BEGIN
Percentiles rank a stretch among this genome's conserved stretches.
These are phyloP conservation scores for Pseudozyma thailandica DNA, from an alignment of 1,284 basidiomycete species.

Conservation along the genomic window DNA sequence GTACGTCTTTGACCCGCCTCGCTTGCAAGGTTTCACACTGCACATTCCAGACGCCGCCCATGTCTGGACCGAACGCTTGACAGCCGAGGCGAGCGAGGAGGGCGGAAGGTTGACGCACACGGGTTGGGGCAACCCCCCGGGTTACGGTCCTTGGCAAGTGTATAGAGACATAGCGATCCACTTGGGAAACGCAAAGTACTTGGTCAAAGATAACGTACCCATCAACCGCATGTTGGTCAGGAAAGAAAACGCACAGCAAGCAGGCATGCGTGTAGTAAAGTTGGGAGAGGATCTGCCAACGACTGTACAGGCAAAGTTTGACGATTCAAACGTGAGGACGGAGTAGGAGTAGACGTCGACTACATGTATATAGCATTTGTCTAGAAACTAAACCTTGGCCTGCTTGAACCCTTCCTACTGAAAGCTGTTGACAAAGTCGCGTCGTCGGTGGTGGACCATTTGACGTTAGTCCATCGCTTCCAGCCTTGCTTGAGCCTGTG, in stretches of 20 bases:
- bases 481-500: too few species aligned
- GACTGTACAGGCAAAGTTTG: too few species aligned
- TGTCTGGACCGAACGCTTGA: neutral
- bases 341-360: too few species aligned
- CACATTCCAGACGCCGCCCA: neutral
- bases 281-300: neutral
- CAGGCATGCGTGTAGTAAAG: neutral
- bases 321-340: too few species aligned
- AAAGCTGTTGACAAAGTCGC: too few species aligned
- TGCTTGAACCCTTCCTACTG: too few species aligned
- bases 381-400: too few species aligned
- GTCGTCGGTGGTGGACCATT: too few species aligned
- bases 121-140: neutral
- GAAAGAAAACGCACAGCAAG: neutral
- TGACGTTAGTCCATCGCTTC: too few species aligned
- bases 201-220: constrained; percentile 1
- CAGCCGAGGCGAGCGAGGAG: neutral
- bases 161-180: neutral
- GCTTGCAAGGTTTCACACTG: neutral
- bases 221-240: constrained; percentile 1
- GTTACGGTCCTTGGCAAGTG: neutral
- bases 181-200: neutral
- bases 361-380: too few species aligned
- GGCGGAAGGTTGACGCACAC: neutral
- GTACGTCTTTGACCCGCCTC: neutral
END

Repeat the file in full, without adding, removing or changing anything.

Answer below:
Percentiles rank a stretch among this genome's conserved stretches.
These are phyloP conservation scores for Pseudozyma thailandica DNA, from an alignment of 1,284 basidiomycete species.

Conservation along the genomic window DNA sequence GTACGTCTTTGACCCGCCTCGCTTGCAAGGTTTCACACTGCACATTCCAGACGCCGCCCATGTCTGGACCGAACGCTTGACAGCCGAGGCGAGCGAGGAGGGCGGAAGGTTGACGCACACGGGTTGGGGCAACCCCCCGGGTTACGGTCCTTGGCAAGTGTATAGAGACATAGCGATCCACTTGGGAAACGCAAAGTACTTGGTCAAAGATAACGTACCCATCAACCGCATGTTGGTCAGGAAAGAAAACGCACAGCAAGCAGGCATGCGTGTAGTAAAGTTGGGAGAGGATCTGCCAACGACTGTACAGGCAAAGTTTGACGATTCAAACGTGAGGACGGAGTAGGAGTAGACGTCGACTACATGTATATAGCATTTGTCTAGAAACTAAACCTTGGCCTGCTTGAACCCTTCCTACTGAAAGCTGTTGACAAAGTCGCGTCGTCGGTGGTGGACCATTTGACGTTAGTCCATCGCTTCCAGCCTTGCTTGAGCCTGTG, in stretches of 20 bases:
- bases 481-500: too few species aligned
- GACTGTACAGGCAAAGTTTG: too few species aligned
- TGTCTGGACCGAACGCTTGA: neutral
- bases 341-360: too few species aligned
- CACATTCCAGACGCCGCCCA: neutral
- bases 281-300: neutral
- CAGGCATGCGTGTAGTAAAG: neutral
- bases 321-340: too few species aligned
- AAAGCTGTTGACAAAGTCGC: too few species aligned
- TGCTTGAACCCTTCCTACTG: too few species aligned
- bases 381-400: too few species aligned
- GTCGTCGGTGGTGGACCATT: too few species aligned
- bases 121-140: neutral
- GAAAGAAAACGCACAGCAAG: neutral
- TGACGTTAGTCCATCGCTTC: too few species aligned
- bases 201-220: constrained; percentile 1
- CAGCCGAGGCGAGCGAGGAG: neutral
- bases 161-180: neutral
- GCTTGCAAGGTTTCACACTG: neutral
- bases 221-240: constrained; percentile 1
- GTTACGGTCCTTGGCAAGTG: neutral
- bases 181-200: neutral
- bases 361-380: too few species aligned
- GGCGGAAGGTTGACGCACAC: neutral
- GTACGTCTTTGACCCGCCTC: neutral